Coming Home: Berry season brings good intentionsSummer is a short and fast little season. We go to bed to a landscape brown and withered and wake to green grass shooting its way to the temperamental sky and a sun that’s decided to stay out way past our previous 9 p.m. bedtime.
By: Jessie Veeder, INFORUM
Summer is a short and fast little season. We go to bed to a landscape brown and withered and wake to green grass shooting its way to the temperamental sky and a sun that’s decided to stay out way past our previous 9 p.m. bedtime.
We’re afraid to close our eyes, really, in case we might miss something. So we keep one on the horizon for a change in weather and another on the landscape to keep tabs on how things are growing while we saddle up a horse, strap on a saddlebag and head out into the hills to check the cattle.
And to see how if we can find some Juneberries.
Yes, we’re in my favorite moment of summer: wild berry season. If you’ve ever tasted a wild raspberry pulled straight from the thorny, stickery brush in the middle of a cow pasture, you understand why.
For me it’s more than just the sweet, wild taste. There’s something hilariously powerful about how these tiny, unassuming morsels found among the weeds can convince the best intentioned cowboy to abandon the cattle trail and plant himself horse-ear deep in the middle of a brush patch while squealing, “Oooh, Juneberries!” as he stuffs his face like one of the kids in “Charlie and the Chocolate Factory.”
Funny how fast priorities can shift from riding fence lines to dreams of Juneberry pie.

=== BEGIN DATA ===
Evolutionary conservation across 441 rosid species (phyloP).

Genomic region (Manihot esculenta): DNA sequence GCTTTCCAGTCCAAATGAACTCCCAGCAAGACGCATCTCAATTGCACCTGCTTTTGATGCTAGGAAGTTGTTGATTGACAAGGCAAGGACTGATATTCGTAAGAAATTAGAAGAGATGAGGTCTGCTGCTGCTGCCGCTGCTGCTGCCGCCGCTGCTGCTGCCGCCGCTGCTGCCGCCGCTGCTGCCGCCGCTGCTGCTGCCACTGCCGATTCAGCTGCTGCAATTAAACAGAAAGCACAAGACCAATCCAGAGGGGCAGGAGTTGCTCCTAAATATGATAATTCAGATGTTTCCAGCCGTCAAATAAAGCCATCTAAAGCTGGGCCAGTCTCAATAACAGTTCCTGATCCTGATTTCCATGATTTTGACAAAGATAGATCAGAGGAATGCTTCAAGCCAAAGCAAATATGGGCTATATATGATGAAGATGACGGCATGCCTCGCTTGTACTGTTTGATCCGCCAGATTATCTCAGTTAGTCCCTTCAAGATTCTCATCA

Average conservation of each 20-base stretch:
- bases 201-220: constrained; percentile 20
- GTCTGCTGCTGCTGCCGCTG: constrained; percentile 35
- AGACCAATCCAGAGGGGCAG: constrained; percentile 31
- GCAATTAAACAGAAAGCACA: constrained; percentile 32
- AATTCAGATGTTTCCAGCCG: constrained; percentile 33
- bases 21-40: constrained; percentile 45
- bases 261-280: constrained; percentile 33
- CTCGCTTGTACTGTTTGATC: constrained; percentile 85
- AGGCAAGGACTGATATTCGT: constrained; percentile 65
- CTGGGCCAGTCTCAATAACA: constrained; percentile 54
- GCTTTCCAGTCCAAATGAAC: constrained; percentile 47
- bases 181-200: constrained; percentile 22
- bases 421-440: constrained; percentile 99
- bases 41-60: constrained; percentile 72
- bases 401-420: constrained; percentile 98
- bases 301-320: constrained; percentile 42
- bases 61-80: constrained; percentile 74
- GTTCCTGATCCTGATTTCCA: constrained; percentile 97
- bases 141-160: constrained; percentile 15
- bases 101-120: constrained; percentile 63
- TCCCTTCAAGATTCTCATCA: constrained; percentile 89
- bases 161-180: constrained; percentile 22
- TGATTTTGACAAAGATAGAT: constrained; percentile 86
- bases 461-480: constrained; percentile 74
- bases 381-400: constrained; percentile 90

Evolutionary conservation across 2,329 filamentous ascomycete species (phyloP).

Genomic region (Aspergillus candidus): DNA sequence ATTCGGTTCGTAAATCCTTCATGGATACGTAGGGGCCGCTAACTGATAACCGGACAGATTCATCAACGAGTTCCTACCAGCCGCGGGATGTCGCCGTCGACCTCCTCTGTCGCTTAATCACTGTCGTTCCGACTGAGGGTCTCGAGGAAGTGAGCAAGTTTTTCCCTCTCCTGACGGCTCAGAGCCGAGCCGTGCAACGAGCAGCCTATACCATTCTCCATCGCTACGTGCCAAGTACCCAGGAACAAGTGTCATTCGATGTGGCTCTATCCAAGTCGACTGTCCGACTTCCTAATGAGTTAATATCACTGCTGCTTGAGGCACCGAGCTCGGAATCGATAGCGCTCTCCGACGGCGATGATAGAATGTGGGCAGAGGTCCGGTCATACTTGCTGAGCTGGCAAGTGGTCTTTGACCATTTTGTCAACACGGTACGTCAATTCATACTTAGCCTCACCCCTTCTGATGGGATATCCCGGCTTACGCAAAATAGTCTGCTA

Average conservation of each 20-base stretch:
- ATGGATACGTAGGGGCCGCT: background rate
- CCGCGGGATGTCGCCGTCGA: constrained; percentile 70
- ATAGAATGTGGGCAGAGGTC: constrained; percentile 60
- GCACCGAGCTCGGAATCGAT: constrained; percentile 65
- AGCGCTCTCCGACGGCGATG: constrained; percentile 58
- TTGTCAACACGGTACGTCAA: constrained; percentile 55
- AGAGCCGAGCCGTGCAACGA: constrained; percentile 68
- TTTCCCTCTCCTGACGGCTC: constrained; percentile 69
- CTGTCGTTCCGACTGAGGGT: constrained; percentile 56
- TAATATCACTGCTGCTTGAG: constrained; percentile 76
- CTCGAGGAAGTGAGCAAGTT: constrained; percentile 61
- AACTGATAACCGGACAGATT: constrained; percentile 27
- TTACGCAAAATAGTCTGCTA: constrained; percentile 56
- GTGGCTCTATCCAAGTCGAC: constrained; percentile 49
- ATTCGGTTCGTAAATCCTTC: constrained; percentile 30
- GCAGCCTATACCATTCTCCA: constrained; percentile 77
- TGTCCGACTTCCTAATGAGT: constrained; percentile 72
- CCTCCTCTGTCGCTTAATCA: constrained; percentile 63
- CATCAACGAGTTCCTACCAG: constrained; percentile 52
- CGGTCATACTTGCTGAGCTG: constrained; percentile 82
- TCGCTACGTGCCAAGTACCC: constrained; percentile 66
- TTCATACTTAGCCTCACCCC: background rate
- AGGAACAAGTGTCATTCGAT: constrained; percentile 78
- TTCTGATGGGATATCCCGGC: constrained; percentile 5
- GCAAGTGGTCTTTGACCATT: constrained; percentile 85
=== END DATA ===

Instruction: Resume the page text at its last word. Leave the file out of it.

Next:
Funny how my husband thinks I’m remotely capable of a Juneberry pie.
Funny how eating raspberries while standing under a big blue sky in the middle of July, in the middle of a cow pasture, reins dropped and horses munching on green grass while we dig our way through the tall grass and buzzing bees, reminds us of every other time in our lives when we’ve done the same thing.
“Last summer, in early August on a ride through the home pasture on the way east, remember? We came across that patch there over on the south side. I think your little sister was with us. Yeah. She was. There were hundreds of them. We should go back there.”
“Once, when I was about 10 or so, my best friend and I rode back behind the house looking for raspberries. We carried grocery bags with us. We wanted to make something out of them – you know she’s always been good at baking – but not one of those berries hit the bottom of that bag. We ate so many raspberries she got sick and threw up. But it was worth it. She said it was worth it.”
“We need to transplant these to our backyard. We always say it, but this time we should do it. We could have raspberries at our disposal. Let’s bring a shovel out here tomorrow.”
But here’s the thing. Despite our best intentions, we never come back with that shovel, we never find the same patch twice, we never fill our bucket and we never make that pie.
Because we don’t get that far. And it doesn’t matter at all. In fact, it’s better really. Because no amount of sugar could make a berry taste sweeter than when I pluck it off of a bush and pop it in my mouth as I ride behind Pops and my husband through the cool draw and up the hill to gather the cattle.
Nothing is more satisfying than spitting plum pits at your innocent little sister as she rides by.
Because the point of berry season for me is not to bottle it up, pour it over ice cream or mush it in a pie, even if I did have a chance at creating a successful crust.
The same goes with summer in this place that gives us three short months of sunshine before it’s on to turning the leaves golden and making snowflakes.
Yes, this season, like berry picking, is about the pleasant surprise in the weeds and thorns. It’s about the brief discovery of something wild and really beautiful and the fact that we might be lucky enough to find ourselves in a cool draw at the right moment with a saddlebag and every intention to fill it up.
Jessie Veeder is a musician and writer living with her husband on a ranch near Watford City, N.D. Readers can reach her at firstname.lastname@example.org.